I Love your Mother, I Love Both of You

  1. tim96 (1)
  2. Originally written Sept. 21, 2014. Still true.Dear Ezra and Lian;

    I love your mother. I love both of you.

    Ezra, you already know this. You are old enough to know this is true. I have told you many times. Lian, today you are too young to understand what is happening. Most of all this letter is for you to read when you are older. Ezra, when Lian is older please make sure your little sister believes this.

    My legal paperwork got filed in court over a week ago. This means that your Mommy and Daddy permanently won’t be living together any more. We haven’t lived together for 16 months, but this makes it official. This doesn’t change anything really for you, but soon your parents will be divorced.

    You and others will ask yourselves, like you have asked me in the past; why? Eventually you will meet someone who will tell you something like this; “Sometimes mommies and daddies stop loving one another. That’s why they get divorced.” Don’t ever believe or listen to that. That idea has nothing to do with me and your mother. It’s not true about us. I love your mom with all my heart, but it takes more than love to make a marriage last.

    I have tried so hard to make sure that we could all stay together. Now I have to stop holding on to your Mom. It’s really, really difficult, but it’s what your Mom wants. I just have to love her from a distance. The best way I can do that, is to love you as best as I can. You are the apple of my eye. My favour will rest on you as long as I shall live. Just because my marriage is ending does not lessen my love for you. You bear no responsibility for this divorce; not even a little bit. I will provide, protect, lead and embrace you all the more. I’m sure it might get to be too much sometimes. I might hug a little too tightly and forget to let go. When I over-love you, I’m sorry. Please forgive me in advance.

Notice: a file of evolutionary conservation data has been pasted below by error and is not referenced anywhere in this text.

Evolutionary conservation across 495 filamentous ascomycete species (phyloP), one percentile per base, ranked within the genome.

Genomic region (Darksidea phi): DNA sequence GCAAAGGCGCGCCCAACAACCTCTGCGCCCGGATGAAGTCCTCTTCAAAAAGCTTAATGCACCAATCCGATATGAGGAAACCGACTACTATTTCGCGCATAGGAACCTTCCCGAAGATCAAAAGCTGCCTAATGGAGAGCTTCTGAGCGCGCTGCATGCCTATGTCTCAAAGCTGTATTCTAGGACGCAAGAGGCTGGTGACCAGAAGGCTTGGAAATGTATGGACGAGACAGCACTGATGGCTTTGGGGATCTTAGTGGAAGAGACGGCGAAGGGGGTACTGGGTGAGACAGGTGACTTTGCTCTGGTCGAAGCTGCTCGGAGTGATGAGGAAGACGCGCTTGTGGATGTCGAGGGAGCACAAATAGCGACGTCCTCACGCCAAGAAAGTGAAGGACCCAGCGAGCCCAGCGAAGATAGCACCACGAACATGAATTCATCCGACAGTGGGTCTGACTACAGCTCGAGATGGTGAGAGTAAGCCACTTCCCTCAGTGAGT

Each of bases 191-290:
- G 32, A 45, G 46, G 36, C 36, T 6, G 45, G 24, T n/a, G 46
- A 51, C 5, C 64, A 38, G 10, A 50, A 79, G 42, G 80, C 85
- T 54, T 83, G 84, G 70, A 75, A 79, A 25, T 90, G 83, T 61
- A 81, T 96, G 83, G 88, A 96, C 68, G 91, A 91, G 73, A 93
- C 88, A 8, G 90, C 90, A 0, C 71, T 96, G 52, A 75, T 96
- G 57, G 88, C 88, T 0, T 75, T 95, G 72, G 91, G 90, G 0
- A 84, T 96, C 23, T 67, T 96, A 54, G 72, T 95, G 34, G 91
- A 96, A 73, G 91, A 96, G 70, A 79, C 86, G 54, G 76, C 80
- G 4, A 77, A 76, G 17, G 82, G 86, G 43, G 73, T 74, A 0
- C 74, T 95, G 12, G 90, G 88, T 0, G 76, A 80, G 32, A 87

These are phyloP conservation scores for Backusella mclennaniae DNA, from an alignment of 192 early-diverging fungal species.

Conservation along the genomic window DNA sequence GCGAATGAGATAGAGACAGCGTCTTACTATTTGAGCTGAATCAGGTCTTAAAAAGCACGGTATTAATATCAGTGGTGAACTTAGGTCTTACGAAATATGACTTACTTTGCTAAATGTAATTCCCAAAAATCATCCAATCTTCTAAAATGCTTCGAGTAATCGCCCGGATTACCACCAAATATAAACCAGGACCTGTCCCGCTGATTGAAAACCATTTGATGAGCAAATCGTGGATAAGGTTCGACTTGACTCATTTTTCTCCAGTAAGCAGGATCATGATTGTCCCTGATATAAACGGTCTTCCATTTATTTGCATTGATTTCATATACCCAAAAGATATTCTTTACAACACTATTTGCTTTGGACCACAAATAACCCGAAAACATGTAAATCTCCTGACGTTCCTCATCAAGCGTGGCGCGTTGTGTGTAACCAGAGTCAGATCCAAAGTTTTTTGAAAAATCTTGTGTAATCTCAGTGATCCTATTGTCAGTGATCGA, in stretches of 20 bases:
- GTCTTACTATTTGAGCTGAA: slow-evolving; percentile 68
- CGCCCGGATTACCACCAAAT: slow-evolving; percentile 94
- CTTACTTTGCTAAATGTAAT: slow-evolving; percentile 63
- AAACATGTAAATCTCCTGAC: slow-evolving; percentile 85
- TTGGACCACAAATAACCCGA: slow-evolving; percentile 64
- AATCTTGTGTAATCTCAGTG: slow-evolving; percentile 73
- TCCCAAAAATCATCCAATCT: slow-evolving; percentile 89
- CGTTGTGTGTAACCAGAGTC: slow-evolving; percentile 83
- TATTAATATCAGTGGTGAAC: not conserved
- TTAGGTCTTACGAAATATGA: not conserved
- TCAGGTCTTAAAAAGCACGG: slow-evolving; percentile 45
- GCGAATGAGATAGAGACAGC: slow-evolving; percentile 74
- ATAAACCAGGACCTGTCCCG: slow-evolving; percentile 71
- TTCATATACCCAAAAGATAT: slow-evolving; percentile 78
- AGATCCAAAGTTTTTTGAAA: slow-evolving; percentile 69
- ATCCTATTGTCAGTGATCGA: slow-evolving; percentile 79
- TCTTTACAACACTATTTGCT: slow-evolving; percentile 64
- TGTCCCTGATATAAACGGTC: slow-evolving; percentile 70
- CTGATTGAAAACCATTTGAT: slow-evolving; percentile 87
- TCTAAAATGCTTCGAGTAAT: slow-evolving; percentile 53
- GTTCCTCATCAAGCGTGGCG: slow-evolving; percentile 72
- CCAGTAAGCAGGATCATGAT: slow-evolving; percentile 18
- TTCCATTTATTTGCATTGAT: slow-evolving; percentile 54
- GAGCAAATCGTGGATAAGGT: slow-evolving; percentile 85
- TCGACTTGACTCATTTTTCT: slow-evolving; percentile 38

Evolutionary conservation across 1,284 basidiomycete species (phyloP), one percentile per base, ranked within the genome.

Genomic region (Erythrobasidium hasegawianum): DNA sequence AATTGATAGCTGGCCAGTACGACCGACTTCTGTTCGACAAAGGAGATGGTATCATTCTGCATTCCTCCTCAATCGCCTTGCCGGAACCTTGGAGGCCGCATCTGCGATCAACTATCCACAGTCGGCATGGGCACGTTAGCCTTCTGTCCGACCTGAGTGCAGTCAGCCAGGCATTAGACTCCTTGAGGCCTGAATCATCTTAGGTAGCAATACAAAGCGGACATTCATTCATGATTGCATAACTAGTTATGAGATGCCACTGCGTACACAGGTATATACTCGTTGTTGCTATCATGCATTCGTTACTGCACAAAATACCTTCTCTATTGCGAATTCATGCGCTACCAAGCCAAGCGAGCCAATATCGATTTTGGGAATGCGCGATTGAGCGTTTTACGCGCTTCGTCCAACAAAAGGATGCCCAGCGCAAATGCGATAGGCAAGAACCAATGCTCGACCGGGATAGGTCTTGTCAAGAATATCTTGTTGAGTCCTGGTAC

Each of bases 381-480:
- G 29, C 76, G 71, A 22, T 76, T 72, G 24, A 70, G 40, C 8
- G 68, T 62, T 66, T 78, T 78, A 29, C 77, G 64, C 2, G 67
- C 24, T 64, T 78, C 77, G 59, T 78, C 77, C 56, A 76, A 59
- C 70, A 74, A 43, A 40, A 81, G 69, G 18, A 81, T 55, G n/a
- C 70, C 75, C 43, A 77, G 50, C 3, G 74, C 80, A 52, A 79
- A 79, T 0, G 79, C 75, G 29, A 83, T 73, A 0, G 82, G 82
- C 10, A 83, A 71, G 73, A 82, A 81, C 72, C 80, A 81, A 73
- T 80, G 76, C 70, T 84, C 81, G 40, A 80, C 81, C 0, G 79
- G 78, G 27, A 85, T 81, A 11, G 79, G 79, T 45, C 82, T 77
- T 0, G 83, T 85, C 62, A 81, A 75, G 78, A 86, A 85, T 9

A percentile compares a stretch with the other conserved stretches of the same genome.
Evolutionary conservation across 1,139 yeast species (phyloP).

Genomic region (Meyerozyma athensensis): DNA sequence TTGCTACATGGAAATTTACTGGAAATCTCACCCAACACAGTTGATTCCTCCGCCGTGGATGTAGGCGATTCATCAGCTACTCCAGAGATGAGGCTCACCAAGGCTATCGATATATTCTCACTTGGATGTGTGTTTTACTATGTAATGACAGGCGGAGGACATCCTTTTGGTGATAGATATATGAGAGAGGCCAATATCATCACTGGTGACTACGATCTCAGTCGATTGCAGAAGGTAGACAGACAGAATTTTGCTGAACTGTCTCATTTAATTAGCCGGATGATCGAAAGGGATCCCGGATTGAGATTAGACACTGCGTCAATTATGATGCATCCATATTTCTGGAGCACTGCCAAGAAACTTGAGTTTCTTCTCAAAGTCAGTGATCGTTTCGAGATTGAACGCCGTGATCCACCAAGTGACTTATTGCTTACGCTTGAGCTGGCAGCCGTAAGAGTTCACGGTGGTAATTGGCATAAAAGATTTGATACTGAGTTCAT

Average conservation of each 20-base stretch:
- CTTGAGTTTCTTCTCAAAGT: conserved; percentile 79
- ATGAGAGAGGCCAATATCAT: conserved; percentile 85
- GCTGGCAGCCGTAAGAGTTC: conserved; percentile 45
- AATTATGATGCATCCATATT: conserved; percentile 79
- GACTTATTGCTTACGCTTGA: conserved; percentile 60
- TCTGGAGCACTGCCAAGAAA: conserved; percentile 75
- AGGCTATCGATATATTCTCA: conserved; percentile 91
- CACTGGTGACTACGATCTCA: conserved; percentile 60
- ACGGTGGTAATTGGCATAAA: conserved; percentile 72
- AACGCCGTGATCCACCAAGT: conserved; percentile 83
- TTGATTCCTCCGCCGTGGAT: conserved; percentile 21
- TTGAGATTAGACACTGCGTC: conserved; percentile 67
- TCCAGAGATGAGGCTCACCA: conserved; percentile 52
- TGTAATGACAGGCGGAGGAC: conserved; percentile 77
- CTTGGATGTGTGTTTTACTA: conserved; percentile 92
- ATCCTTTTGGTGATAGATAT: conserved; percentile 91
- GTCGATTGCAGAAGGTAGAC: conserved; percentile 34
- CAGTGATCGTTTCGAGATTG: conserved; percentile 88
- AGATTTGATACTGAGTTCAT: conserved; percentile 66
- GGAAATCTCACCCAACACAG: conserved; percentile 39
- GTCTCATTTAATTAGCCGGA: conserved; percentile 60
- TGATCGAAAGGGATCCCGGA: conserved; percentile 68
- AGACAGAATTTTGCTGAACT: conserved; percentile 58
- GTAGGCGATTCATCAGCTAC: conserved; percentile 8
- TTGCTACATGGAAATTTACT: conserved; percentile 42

Any time I compare you to your mother, it will be to highlight one of your positive attributes. When I see you, I will always see a little bit of her. That’s a good thing. Your eyes, your nose, your dimples, your easy laugh and smile. They all remind me about the best of your Mom.

    My biggest regret about this is that you don’t have more brothers and sisters. If there were twin or triplet versions of you that would make my joy even greater. I love all your mother’s children so much. I will pour my affection on the two of you.

    Sometime in the future, you might be feeling bad about yourself. Wherever you are, no matter how old you are, read this letter. Remember that your father loves you and always will.

    Much love,


The First 9 Days Of My Divorce (Feb. 11-19, Written around Feb. 20, 2015)


Since September, my divorce application was sitting in a pile on a judge’s desk. Quite by accident and a misunderstanding on my part, I found out on Feb. 10th that a judge had granted my divorce on January 10th. That meant that the next day my divorce would be in effect. Somehow, it caught me by surprise. This was real.

On Saturday, when told his parents were now divorced, Ezra thought it meant his mom wasn’t his mom anymore. She was his ex-Mom. After our separation, his mom, Ruth, spent 3 months last year in Chile visiting her sister. That entire time, Ezra was convinced he was never going to see his mom again. No matter what I said to him, he would not believe that she was coming back. At that exact time, he began going to a new school because his parents were separated. He was bullied. He had no friends at school. He was very miserable.